Farming operations remain active on the Keswick Islands and interval lands today.  They make a significant contribution to the the local economy.

Friday, 2 June 2017

Lower Douglas (as viewed from the Keswick Islands in the St.John River) is in the YRC Project area.
Should YRC Use The Councillor At-Large Model?

The YRC Project Steering Committee is in the process of choosing which model to recommend for the governance of the York Rural Community. The question being considered is whether or not there should be councillors at-large (see a previous Blog post about the Ward model of governance).
The at-large system would not divide the project area geographically.  All members of Council would represent everybody in the rural community.  In other words, people who get elected to Council would be accountable to all of the citizens and as a result be more likely to see the “big picture” and make choices that are in the best interest of the community as a whole.  With an at-large system, residents would have a greater number of Council members they can contact and discuss issues with.  Also, there would be less chance that a councillor would be acclaimed if there were not enough candidates to compete for election. 
But with an at-large system the cost to candidates is greater because they would campaign throughout the rural community area rather than just in a part of it (i.e if there were wards).
There is also the possibility that in an at-large system, an unbalanced number of councillors could come from a specific area(s) and perhaps over represent a particular viewpoint.  Voters are not required to elect councillors from different areas of the rural community if an at-large system is in place.   
Last, but not least, the at-large model sometimes creates tension in the Council especially when an at-large councillor gets more votes than the Mayor (who is always elected at-large, even if the ward system of governance is used by a rural community).

As part of its responsibilities in the feasibility study, the YRC Project Steering Committee will be proposing a Council structure for residents to consider (ward or at-large system of governance).  In the preliminary feasibility study report we are planning to propose at least three options.  YRC Project area residents are asked to send your concerns, advice, suggestions or requests about this matter to

Thursday, 1 June 2017

Which Local Services Should a Rural Community Council Take On?

When a Rural Community Project is initiated, there are many aspects of governance for the organizing group to learn and understand so that they can present them to the people who live in the Project area.  

Deciding upon which services to administer is one of those governance matters.  The current rules state that any new RC Council must deal with its own administration and planning (land use planning and emergency planning) but that it can choose to have the Province continue delivering other local services to residents.  Alternatively, the RC Council can choose to administer as many local services as it wants, taking them on immediately after the RC is incorporated or at some point in the future. 

Usually the choice is based on cost and control.  The more local services that the RC Council administers, the more decision making power it has and the less it costs.  The fewer local services that the RC Council administers, the less decision making power it has and the more it costs (i.e. more has to paid to the Province to do the administration on the RC Council's behalf).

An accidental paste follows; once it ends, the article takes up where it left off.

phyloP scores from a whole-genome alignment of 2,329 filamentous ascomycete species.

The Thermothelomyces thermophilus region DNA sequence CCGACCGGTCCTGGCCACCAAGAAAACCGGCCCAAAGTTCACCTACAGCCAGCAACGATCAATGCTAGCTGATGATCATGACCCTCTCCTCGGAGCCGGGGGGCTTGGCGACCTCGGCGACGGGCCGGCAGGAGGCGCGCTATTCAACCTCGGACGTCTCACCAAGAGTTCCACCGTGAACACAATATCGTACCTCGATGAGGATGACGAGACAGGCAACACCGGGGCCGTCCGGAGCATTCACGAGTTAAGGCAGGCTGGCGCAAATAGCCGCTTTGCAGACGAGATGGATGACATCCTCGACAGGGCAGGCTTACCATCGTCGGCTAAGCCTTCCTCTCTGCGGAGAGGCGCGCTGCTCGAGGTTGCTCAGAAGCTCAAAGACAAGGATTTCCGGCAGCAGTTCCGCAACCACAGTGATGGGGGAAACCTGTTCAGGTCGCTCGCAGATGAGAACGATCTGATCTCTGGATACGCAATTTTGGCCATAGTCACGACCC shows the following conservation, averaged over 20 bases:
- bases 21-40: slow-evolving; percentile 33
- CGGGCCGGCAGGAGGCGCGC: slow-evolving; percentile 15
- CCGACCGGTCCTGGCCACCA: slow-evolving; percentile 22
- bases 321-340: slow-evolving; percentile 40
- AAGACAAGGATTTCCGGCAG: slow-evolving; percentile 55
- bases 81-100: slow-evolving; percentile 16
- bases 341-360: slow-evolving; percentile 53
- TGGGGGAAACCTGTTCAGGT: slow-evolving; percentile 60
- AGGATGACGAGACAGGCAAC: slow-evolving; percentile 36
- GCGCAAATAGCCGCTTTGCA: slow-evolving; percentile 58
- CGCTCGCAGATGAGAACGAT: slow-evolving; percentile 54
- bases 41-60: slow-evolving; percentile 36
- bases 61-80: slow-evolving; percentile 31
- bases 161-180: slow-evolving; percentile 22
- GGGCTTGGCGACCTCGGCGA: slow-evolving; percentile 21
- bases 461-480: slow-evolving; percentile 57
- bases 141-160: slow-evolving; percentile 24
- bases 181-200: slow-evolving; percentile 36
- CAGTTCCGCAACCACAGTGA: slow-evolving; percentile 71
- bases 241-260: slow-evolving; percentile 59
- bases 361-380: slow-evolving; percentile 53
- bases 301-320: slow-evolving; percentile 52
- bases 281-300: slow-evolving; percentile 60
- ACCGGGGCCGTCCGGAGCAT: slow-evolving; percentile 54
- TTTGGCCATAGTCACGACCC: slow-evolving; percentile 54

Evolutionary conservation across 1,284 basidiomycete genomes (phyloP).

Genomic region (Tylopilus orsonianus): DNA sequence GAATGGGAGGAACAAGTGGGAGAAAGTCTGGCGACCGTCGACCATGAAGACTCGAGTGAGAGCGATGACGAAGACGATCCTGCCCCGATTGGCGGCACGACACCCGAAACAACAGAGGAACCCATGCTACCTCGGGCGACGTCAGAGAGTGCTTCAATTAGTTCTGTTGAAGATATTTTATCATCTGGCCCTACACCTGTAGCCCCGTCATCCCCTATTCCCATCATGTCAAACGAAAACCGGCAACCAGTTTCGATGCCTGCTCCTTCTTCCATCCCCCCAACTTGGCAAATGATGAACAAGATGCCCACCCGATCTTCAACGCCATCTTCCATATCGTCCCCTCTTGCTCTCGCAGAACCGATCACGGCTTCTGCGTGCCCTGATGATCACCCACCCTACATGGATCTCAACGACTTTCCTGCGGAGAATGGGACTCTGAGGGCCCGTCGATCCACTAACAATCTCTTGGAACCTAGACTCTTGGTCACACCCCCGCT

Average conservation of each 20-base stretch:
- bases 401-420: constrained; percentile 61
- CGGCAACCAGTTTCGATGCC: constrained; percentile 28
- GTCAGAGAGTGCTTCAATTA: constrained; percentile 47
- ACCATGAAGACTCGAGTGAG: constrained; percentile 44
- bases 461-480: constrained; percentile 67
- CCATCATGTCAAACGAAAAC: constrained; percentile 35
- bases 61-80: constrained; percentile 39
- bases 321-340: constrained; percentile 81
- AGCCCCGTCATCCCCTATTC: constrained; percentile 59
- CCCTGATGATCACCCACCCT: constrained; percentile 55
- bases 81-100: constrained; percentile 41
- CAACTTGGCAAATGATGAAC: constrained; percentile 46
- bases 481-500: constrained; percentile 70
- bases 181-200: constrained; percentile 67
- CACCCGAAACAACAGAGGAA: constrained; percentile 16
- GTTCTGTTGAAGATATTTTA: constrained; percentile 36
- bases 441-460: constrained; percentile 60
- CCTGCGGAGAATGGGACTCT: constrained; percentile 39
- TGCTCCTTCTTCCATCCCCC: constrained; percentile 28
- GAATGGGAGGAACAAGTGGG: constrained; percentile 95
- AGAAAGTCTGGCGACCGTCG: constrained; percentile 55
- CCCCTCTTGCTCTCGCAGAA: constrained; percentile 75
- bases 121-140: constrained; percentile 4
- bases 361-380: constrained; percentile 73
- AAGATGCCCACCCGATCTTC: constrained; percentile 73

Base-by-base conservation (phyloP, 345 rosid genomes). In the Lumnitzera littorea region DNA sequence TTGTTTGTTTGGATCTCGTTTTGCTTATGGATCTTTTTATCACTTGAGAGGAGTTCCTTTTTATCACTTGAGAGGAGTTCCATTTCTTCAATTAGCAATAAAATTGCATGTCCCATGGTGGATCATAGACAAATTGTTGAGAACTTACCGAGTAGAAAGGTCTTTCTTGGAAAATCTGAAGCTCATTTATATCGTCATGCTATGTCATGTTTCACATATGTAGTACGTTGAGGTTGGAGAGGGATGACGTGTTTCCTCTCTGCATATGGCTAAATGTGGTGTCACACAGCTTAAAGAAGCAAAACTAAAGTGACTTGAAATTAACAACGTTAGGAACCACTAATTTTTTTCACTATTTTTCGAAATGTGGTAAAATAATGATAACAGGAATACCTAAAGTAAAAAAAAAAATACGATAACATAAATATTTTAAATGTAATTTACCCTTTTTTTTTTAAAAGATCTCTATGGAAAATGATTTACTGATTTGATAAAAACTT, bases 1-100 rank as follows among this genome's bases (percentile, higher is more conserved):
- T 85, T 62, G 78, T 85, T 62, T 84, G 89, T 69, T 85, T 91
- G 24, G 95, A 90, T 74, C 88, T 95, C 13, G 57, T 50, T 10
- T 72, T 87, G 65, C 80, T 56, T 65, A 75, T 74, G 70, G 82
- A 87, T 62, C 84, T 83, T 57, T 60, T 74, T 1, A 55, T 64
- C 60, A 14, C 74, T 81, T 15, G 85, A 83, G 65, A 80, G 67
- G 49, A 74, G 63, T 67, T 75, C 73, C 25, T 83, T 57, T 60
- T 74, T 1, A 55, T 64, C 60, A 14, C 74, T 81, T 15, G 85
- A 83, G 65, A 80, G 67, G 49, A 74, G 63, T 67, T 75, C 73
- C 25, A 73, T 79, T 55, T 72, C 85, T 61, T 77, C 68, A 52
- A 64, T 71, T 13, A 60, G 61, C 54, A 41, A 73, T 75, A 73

The Preliminary Feasibility Study Report for the YRC Project (to be released June 30) will provide residents with cost estimates for a couple of different options for local services administration by the proposed RC Council.  We encourage residents to attend the Round 2 Public Consultation Open House sessions (July 11 and 12) to give their feedback about these options.

Mactaquac Lake is a focal point of the YRC Project Area.

Monday, 29 May 2017

Should YRC Use The Ward Model?

The YRC Project Steering Committee is in the process of choosing which model to recommend for the governance of the York Rural Community. The question being considered is whether or not there should be wards.  

When a Rural Community is divided in to wards, each resident has a single, easily identifiable district representative or councillor. That representative tends to be highly accountable because he or she can be re-elected or defeated in the next election based on whether or not residents are happy with the work he or she has done on the Council. 

In a Ward Model, there is less cost for people to run for election because they are only campaigning within the ward (instead of through the whole rural community).

In a Ward Model, the number of residents that a councillor represents is lower so he or she has more time to focus on the issues of individuals in the ward.

In a Ward Model, there is a greater chance that residents know the person running for election because he or she likely lives in the neighbourhood.

But in a Ward Model, there is a chance that the Rural Community would loose out on a good candidate because he or she does not want to run against a neighbour.

And in a Ward Model, depending on how ward boundaries are determined, there is a greater chance that a candidate would be acclaimed in wards with smaller population numbers (because there might be fewer people willing or able to run for office).